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More spare rooms at Student Council's couch surfing

The Student Council at the University of Copenhagen is expanding their couch surfing initiative this year, finding spare rooms everywhere - from churches to empty allotment pavilions

“Last year, we hooked 70 home-seekers up with sofas in Copenhagen, and 100 throughout the country. This year we are branching out,” says Karl Kristiansen, deputy head of the University of Copenhagen’s (UCPH) Student Council, about student couch surfing initiative.

The Student Council at UCPH and other student organisations launched their couch surfing service in 2012 to draw attention to the vast problems students face trying to find a place to live in the city.

They have acted as middle-men, helping facilitate contact between owners of (long-ish) sofas and students needing a place to stay. First and foremost, it has been a huge PR success.

Help sealing the deal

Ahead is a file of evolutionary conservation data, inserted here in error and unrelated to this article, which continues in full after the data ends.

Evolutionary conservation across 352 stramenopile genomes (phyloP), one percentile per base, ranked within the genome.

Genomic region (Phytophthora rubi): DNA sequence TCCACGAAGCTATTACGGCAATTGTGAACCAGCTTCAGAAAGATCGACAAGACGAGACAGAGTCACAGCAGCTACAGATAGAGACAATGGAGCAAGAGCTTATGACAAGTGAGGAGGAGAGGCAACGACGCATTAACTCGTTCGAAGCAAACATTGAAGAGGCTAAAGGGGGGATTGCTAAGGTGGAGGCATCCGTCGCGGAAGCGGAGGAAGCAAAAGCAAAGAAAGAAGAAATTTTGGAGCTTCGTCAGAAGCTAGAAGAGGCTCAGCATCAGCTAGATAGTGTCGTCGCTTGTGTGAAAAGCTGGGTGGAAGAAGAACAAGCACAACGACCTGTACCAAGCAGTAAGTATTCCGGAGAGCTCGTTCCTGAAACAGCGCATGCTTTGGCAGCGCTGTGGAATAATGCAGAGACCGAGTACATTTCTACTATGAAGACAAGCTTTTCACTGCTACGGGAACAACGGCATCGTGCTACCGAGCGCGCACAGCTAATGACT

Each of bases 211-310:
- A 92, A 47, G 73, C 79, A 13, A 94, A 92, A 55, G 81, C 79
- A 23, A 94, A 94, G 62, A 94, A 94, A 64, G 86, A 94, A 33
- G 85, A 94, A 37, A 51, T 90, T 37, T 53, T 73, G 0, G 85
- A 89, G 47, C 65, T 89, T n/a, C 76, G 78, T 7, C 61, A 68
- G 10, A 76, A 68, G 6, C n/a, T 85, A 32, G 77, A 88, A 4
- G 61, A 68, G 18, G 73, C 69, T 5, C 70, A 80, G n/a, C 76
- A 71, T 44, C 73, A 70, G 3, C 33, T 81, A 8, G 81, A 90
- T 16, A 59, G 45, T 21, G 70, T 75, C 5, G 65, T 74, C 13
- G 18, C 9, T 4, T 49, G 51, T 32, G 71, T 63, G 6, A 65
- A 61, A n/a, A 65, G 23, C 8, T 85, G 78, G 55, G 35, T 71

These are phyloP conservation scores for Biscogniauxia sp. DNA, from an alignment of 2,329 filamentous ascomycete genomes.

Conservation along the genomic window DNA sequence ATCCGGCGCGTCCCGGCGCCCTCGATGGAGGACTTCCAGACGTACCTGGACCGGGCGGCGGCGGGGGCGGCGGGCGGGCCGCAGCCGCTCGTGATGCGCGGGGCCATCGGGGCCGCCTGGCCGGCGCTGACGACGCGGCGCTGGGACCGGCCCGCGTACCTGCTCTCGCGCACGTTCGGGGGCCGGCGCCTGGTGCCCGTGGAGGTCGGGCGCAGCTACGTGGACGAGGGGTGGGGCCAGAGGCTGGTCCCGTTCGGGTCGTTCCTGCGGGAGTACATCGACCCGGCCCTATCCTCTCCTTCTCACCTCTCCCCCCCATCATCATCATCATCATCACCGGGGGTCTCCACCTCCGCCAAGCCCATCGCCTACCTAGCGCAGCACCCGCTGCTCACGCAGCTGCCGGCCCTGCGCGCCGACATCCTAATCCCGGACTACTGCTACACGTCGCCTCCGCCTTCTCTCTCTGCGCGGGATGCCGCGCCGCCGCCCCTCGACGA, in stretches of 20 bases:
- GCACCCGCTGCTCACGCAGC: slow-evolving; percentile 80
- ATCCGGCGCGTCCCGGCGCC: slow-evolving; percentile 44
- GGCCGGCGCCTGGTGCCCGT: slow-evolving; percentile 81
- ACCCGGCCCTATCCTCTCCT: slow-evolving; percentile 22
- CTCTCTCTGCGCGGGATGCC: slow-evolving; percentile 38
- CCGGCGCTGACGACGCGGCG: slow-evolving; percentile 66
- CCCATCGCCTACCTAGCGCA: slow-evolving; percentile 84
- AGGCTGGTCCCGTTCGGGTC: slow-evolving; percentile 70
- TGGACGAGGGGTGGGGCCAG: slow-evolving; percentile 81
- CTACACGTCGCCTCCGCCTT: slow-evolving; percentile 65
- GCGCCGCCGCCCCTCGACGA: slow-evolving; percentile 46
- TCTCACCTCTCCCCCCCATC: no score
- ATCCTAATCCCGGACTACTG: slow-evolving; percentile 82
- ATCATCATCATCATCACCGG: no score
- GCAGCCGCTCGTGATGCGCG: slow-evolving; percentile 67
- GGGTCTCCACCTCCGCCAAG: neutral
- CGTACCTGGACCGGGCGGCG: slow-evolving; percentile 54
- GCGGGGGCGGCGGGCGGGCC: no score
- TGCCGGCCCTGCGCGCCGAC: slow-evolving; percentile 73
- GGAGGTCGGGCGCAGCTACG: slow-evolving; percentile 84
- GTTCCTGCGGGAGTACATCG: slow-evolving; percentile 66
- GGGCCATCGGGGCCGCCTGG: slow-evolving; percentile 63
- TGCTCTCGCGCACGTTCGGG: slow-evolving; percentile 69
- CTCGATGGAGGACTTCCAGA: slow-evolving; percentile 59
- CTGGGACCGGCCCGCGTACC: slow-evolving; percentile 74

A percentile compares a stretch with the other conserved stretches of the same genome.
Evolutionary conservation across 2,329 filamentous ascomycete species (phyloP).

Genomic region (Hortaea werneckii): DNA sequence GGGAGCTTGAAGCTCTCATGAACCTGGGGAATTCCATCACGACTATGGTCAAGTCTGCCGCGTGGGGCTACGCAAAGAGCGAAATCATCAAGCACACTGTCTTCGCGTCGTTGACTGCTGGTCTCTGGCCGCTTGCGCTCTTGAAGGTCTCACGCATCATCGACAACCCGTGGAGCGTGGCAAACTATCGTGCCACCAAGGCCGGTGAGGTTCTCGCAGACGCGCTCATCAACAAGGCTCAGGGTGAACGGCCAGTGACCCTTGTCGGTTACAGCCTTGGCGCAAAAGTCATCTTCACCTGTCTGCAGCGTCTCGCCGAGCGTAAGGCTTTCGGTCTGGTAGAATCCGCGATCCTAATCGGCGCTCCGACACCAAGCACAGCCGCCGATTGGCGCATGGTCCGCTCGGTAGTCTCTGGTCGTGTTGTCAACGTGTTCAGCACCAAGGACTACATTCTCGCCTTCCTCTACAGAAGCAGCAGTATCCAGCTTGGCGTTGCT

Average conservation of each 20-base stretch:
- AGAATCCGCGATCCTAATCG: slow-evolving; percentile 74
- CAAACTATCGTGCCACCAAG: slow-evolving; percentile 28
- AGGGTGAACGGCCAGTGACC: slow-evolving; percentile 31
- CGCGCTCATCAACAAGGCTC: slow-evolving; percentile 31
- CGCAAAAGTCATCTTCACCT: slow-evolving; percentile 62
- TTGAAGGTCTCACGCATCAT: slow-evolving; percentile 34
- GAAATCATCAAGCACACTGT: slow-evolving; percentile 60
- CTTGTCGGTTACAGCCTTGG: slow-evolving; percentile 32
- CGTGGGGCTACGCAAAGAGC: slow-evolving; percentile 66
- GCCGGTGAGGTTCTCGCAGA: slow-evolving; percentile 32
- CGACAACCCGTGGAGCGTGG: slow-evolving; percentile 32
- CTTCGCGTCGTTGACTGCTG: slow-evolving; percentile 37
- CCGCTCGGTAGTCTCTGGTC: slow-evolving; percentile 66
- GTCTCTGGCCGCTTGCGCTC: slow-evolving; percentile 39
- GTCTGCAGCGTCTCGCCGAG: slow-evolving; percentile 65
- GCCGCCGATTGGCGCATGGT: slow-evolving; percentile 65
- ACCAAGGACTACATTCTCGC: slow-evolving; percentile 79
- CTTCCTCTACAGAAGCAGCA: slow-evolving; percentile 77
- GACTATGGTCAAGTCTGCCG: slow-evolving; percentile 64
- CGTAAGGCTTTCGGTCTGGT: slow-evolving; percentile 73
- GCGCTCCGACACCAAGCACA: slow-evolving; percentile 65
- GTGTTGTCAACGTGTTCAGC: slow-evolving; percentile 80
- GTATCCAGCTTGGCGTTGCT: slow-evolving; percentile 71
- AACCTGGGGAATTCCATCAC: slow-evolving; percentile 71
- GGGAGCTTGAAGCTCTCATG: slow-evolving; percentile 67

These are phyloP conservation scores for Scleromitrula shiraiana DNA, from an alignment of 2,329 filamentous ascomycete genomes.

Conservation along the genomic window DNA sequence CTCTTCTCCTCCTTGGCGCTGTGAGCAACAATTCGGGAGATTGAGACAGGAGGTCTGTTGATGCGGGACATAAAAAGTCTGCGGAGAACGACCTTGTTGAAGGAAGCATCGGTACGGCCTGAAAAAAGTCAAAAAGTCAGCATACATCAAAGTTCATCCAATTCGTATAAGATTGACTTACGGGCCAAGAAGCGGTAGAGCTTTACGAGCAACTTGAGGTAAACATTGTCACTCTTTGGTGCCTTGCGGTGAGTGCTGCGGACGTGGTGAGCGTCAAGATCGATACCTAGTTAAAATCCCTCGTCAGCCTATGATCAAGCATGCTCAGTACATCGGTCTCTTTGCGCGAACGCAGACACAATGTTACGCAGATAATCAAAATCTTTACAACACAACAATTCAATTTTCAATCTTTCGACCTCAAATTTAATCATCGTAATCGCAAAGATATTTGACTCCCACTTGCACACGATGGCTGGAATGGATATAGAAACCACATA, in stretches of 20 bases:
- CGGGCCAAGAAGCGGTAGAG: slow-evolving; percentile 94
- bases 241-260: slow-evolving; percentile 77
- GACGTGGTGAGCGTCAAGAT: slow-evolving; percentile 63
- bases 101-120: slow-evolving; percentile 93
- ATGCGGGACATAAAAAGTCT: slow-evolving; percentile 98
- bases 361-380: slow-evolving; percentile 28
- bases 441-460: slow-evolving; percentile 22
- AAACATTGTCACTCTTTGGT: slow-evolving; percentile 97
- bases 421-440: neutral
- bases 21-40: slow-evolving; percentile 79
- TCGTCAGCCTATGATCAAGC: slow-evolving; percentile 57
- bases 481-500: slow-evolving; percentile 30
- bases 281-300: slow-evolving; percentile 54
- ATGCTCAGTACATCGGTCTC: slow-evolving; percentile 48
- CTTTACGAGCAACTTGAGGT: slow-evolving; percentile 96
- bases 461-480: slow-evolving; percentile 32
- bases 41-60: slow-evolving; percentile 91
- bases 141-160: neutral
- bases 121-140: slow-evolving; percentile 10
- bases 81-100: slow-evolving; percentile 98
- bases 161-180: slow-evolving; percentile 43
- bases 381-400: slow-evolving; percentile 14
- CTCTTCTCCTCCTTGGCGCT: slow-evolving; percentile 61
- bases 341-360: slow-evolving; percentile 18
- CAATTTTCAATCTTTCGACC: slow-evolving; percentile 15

“Anyone can help provide a space to crash,” says Karl Kristiansen. This can be anyone from people with temporarily empty allotment pavilions to someone willing to share their room. “We have created a marketplace where anything can happen, instead of limiting the concept to sofas only.”

So if anyone can provide a space, and students contact people offering a space directly, how do you help ensure that students don’t fall into the claws of all sorts of weirdos?

“We screen all of the submissions on our site,” says Karl Kristiansen. “And when a deal is made between home-owners and students, we get involved.”

Asking around

The Student Council is also contacting different groups that might be able to help. Theology students, for example, are talking to Copenhagen’s Parish Church Council because there might be a possibility for students to stay in rooms that belong to the church.

“If the University Post would like anyone to crash at their office, let us know! Haven’t you got a sofa-bed tucked away somewhere?” says Karl Kristiansen.

The site is currently only partly in English – the ads themselves are most often in Danish, but are simple and short enough to make sense of using Google Translate.

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